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Selecting fire-safe bars

February 15, 2004|Kathy Sena

Several factors, including local ordinances and the ages and abilities of the members of the household, will affect the decision to choose a particular type of security bar release mechanism.

In addition to using release-type bars and smoke detectors, David Gregor, a field training officer for the Hawthorne Police Department, advises homeowners to have regular drills.

"Make sure you can open the release mechanism. Make sure your kids and the baby-sitter can too," he said. "Have a meeting place outside and teach your family what to do during a fire."

Security bars for a 4-by-4-foot bedroom window will cost about $100, with a foot release adding $125 to $150 and a hand release $50 to $75, including installation, according to Maria Becerra, owner of Los Alamitos Iron in Gardena.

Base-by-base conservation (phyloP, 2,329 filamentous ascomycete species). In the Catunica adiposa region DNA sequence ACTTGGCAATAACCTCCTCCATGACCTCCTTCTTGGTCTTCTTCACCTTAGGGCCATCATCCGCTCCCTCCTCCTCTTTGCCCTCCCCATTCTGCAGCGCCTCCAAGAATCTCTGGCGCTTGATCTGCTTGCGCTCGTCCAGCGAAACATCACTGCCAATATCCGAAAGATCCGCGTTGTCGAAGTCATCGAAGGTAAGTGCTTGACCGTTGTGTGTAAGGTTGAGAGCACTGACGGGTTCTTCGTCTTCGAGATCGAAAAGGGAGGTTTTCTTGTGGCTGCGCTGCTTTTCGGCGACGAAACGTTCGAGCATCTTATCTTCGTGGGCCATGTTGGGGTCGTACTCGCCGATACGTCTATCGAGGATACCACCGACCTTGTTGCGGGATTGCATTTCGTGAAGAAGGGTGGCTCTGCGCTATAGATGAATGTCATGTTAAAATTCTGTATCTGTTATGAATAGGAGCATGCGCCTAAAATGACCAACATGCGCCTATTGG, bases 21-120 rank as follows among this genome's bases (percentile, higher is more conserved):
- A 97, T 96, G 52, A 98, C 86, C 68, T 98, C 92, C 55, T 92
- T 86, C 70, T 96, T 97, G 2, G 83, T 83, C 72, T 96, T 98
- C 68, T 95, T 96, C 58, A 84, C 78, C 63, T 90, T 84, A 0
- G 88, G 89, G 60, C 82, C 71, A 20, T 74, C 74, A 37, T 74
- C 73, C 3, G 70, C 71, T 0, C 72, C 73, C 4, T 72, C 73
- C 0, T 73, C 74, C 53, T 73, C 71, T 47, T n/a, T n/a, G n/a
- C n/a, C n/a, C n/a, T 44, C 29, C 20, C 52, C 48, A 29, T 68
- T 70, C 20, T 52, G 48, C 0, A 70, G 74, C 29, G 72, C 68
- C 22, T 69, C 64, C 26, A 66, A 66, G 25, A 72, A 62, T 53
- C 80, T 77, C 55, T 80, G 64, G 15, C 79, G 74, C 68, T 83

Licensed contractors generally will refuse to sell and install security bars without a release mechanism, said Becerra, who has lost business from homeowners who didn't want to make the bars fire-safe.

Don't install homemade, welded-on bars or purchase security bars from unlicensed people, advised Randy Roxson, assistant deputy director of the Office of the State Fire Marshal.

Fire department officials also stress that it's critical to regularly check release mechanisms. Rust, corrosion and age can sometimes keep them from working properly.


-- Kathy Sena

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